TiVo Links Up DVR with Yahoo

TiVo users will soon be able to schedule television programs to record directly from the Yahoo TV Web site, under a partnership announced Monday. Customers with a Series 2 TiVo and a Yahoo account can utilize the service immediately.

Previously, users had to go through the TiVo Web site in order to remotely schedule programs on their receivers. Benefits of the partnership will also extend to other areas of the TiVo service, including photos, traffic, and other Yahoo content that will soon be available directly from the TiVo interface.

"Working with Yahoo is another way for us to deliver the best way to watch television and give viewers control of the television experience," TiVo CEO Tom Rogers said.

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The service is part of the DVR maker's "Tahiti" initiative, which focuses on bringing online and traditional video content together for users, as well as providing options on where customers can view their recorded material.

To record a program, a user simply selects an option to "record to my TiVo box" from any Yahoo TV show page. The request would then be sent to the TiVo, and arrives within one or two hours if the unit is connected to a broadband network, or within 36 hours if TiVo must dial in for updates.

Yahoo says the deal fits in to its overall entertainment strategy well. "We are excited to further our mission of delivering what consumers want, when, how and where they want it," entertainment head David Katz said.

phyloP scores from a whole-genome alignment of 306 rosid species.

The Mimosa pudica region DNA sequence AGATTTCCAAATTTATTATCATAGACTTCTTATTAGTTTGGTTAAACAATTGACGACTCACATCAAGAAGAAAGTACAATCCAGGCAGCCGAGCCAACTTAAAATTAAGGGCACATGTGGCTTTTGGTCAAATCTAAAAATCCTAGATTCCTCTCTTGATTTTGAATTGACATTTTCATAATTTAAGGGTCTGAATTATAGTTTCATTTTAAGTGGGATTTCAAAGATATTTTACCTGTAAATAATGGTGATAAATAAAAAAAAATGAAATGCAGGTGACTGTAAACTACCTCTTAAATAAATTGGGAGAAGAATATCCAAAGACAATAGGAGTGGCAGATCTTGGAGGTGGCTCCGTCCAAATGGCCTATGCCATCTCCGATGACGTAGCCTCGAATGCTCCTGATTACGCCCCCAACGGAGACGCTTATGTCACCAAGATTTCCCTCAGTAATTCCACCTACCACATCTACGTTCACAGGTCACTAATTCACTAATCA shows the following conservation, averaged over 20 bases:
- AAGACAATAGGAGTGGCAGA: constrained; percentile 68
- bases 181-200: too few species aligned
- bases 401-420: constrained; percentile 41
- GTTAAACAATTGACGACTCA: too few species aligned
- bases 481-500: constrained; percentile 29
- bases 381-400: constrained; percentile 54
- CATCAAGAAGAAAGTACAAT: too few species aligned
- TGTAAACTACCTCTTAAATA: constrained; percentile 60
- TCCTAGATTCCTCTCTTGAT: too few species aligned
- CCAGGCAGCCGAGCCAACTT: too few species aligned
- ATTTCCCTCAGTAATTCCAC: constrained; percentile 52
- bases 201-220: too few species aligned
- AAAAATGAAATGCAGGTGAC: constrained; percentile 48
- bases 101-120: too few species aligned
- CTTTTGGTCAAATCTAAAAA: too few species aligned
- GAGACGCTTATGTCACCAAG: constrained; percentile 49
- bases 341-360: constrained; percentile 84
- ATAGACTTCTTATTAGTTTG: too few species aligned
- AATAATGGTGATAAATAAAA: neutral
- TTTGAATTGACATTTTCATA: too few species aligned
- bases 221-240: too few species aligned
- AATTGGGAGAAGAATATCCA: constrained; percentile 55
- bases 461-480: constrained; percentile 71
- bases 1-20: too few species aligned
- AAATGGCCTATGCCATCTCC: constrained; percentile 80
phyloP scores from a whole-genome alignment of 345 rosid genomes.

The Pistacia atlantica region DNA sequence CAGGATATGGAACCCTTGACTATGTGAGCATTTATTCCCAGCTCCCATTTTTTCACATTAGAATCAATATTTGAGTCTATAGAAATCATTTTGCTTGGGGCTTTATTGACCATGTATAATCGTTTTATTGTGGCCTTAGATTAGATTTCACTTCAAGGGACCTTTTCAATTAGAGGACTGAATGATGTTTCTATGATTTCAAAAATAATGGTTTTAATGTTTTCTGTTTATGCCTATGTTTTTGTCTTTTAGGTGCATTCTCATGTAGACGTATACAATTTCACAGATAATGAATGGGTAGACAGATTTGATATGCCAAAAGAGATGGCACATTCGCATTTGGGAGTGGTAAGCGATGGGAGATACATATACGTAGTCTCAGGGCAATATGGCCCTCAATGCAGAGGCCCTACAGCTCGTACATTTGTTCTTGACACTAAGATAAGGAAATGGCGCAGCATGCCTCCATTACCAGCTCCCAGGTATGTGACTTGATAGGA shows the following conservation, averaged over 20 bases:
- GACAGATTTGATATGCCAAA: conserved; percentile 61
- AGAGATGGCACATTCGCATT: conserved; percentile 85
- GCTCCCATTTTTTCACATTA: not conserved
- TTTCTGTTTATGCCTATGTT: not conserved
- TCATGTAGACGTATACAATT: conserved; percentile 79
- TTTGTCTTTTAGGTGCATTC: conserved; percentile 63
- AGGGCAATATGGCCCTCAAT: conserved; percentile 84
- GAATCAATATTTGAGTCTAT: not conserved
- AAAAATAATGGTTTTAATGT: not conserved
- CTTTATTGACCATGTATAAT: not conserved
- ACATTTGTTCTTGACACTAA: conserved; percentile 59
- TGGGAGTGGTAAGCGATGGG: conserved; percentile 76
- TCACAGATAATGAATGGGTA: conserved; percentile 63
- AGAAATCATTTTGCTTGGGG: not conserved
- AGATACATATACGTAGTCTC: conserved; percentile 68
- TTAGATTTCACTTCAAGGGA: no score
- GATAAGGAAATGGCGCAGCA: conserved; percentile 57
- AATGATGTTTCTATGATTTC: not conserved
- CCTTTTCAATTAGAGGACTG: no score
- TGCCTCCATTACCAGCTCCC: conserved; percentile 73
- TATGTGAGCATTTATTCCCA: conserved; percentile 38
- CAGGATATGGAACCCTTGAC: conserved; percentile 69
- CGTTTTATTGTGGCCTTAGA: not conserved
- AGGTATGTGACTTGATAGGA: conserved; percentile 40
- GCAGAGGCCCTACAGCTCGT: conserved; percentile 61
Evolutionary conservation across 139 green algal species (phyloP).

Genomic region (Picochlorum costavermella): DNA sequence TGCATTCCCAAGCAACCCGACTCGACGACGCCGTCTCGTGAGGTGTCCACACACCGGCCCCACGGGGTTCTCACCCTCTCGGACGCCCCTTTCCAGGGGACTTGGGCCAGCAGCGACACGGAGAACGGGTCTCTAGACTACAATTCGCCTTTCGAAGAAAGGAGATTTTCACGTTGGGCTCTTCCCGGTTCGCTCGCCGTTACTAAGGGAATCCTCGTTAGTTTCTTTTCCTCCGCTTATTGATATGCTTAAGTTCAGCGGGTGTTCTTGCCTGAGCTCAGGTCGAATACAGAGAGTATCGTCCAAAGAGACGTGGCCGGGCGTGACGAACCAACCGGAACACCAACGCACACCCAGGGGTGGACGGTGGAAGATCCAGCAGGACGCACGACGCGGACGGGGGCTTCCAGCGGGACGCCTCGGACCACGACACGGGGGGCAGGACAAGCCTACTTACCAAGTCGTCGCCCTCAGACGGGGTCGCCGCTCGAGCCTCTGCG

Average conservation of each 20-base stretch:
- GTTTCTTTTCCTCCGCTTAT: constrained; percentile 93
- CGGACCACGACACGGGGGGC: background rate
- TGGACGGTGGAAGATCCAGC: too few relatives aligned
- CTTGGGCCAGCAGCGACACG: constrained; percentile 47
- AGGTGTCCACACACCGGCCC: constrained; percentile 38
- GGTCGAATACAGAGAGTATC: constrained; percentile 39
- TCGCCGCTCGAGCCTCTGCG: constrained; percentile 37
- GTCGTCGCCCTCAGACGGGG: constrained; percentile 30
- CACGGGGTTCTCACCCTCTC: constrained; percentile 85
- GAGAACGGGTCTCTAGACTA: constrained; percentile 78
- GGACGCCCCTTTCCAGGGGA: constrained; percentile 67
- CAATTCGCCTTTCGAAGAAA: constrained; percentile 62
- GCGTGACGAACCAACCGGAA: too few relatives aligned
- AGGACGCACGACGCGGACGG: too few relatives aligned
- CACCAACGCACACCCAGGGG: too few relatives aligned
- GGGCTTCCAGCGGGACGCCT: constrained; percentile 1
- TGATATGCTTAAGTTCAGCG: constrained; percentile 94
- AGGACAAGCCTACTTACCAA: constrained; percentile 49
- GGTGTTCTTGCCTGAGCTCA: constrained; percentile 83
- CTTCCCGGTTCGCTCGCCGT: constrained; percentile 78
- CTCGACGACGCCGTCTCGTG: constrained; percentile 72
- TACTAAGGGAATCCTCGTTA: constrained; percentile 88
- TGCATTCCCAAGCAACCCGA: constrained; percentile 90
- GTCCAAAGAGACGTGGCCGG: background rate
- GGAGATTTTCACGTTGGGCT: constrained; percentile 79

Jupiter Research analyst Michael Gartenberg, however, doesn't understand what all the fuss is about. "The fact that TiVo owners can program their units over the web isn't a really big deal, TiVo owners have been able to do that for quite some time," he said.

"As for the Yahoo services on TiVo? Who is this for. The market has told vendors time and time again that they are not interested in this functionality of their TVs," Gartenberg added.

But fellow Jupiter analyst Joe Wilcox notes the deal may be more about strategy than anything else. TiVo has struggled to find a balance with advertisers who see it as the enemy for enabling consumers to skip commercials, and an agreement with Yahoo opens the door to new types of ads.

At the same time, Yahoo could tap into the lucrative television advertising market. "Every single percent of revenue Yahoo! could pick up from advertisers would be significant, because so little ad money is spent online and so much on television," says Wilcox.

In addition, Yahoo has recently made a push to become a content destination by hiring video blogger Kevin Sites while rolling out a podcast directly and music service. The deal with TiVo gives Yahoo a new outlet to expose more consumers to its content offerings.

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